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Title: Moderating factors that influence the transition between suicidal ideation and behaviour amongst young people with a first episode of psychosis
Author: Heelis, Rebecca
ISNI:       0000 0004 5358 0344
Awarding Body: University of Birmingham
Current Institution: University of Birmingham
Date of Award: 2014
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Rates of suicide amongst young people with a first episode of psychosis are significantly higher than those of the general population. Psychological theory demonstrates that protective and moderating factors that buffer risk against suicidality are important for understanding why people think about, attempt and are successful at killing themselves. A literature review was conducted to identify the factors that reduce the risk of suicidality specific to people experiencing psychosis. Positive self­ appraisals, social support, daily activities, coping, negative symptoms of psychosis, and low IQ were found to protect against suicide amongst people with psychosis. An empirical study was then conducted to investigate whether the moderators (i.e. thwarted belongingness, perceived burdensomeness and acquired capability) outlined in the Interpersonal-Psychological Theory can distinguish between young people with a first episode of psychosis who think about suicide and those who attempt suicide (N=45) using self-report measures. The concepts of the Interpersonal­ Psychological Theory appear to resonate with the experience of psychosis, regardless of suicidality. This may explain why this study was unable to distinguish between those who just think about suicide and those who attempt in a psychosis population. Future research could assess specific features of psychosis and their influence on suicidality.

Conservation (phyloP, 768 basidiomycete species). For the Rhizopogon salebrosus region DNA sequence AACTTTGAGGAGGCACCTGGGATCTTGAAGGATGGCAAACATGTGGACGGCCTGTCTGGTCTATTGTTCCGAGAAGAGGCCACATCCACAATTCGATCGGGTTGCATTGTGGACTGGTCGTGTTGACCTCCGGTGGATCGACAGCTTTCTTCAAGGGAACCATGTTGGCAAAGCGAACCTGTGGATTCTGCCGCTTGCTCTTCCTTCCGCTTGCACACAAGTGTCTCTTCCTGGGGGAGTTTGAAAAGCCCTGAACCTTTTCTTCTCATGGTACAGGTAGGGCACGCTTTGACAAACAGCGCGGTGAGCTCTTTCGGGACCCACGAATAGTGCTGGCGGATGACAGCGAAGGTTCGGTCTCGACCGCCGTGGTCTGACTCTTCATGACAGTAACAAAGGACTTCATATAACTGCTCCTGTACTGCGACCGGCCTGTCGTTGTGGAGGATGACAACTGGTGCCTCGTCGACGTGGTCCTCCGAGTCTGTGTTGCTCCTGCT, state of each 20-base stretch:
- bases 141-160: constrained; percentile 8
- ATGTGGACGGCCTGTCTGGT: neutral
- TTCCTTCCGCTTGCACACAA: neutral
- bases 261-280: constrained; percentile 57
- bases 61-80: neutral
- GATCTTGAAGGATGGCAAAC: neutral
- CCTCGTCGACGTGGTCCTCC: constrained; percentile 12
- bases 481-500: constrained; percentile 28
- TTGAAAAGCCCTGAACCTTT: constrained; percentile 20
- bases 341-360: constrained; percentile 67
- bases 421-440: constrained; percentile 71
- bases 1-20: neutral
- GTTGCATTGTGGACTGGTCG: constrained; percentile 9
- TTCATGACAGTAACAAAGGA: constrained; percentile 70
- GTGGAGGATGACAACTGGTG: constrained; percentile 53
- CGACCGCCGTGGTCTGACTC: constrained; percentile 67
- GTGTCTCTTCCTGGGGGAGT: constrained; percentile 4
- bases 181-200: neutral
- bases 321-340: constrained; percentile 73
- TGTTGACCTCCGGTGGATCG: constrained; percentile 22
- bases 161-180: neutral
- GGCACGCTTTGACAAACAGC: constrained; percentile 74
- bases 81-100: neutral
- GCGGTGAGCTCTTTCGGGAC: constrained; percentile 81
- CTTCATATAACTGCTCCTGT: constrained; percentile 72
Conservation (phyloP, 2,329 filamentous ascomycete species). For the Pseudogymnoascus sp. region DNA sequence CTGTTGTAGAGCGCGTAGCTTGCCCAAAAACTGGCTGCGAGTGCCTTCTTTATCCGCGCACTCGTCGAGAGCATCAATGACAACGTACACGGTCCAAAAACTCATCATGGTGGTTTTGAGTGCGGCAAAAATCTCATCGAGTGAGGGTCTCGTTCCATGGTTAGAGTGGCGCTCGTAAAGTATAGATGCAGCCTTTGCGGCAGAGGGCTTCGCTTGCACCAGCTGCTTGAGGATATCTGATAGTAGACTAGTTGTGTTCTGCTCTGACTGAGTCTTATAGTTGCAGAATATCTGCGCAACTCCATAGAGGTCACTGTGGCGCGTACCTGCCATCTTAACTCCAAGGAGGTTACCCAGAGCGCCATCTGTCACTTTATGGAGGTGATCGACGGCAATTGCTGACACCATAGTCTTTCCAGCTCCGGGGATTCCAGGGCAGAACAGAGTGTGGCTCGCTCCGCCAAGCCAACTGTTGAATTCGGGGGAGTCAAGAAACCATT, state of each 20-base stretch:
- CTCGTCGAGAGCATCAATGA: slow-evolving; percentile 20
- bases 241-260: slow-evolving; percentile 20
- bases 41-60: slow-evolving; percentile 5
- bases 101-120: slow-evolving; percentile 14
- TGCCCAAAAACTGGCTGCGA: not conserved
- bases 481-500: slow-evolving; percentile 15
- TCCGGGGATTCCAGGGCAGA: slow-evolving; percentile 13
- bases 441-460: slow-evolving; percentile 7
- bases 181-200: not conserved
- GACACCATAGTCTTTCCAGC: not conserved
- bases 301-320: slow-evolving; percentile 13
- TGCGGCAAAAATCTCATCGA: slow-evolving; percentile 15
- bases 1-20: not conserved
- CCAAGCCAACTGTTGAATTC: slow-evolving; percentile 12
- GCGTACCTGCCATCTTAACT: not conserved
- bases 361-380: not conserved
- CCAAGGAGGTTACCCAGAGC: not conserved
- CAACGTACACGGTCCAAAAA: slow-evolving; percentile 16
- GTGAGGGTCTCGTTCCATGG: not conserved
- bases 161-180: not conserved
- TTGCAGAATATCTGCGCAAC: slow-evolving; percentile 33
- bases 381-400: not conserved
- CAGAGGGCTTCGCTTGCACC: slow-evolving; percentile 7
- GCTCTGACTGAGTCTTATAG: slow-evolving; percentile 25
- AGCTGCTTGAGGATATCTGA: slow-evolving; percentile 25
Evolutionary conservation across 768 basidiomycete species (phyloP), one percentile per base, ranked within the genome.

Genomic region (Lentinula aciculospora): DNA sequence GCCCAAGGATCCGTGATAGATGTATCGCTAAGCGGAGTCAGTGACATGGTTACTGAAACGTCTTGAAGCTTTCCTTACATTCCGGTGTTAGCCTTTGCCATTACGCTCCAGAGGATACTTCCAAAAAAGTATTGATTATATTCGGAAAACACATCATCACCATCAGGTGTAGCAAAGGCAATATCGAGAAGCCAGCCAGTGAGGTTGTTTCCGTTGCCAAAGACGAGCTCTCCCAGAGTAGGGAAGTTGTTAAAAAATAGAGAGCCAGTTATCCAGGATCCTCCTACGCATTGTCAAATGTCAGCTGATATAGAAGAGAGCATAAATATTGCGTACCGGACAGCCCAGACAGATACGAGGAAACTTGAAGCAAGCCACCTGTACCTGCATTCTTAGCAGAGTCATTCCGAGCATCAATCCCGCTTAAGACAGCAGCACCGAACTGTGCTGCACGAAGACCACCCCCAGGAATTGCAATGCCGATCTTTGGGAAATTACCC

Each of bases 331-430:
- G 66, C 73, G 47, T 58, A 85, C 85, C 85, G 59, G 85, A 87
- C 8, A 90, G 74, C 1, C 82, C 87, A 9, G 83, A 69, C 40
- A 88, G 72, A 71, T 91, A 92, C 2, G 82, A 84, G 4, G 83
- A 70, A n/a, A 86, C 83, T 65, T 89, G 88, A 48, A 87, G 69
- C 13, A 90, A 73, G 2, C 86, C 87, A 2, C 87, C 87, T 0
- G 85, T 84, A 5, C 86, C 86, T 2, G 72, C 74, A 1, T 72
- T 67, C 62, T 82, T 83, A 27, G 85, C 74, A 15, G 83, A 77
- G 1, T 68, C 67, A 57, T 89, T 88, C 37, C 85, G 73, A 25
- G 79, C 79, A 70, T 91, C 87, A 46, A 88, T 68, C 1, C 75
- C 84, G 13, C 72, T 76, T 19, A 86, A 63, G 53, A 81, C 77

Supervisor: Not available Sponsor: Not available
Qualification Name: Thesis (D.Clin.Psy.) Qualification Level: Doctoral
EThOS ID:  DOI: Not available
Keywords: BF Psychology ; HV Social pathology. Social and public welfare ; RA0421 Public health. Hygiene. Preventive Medicine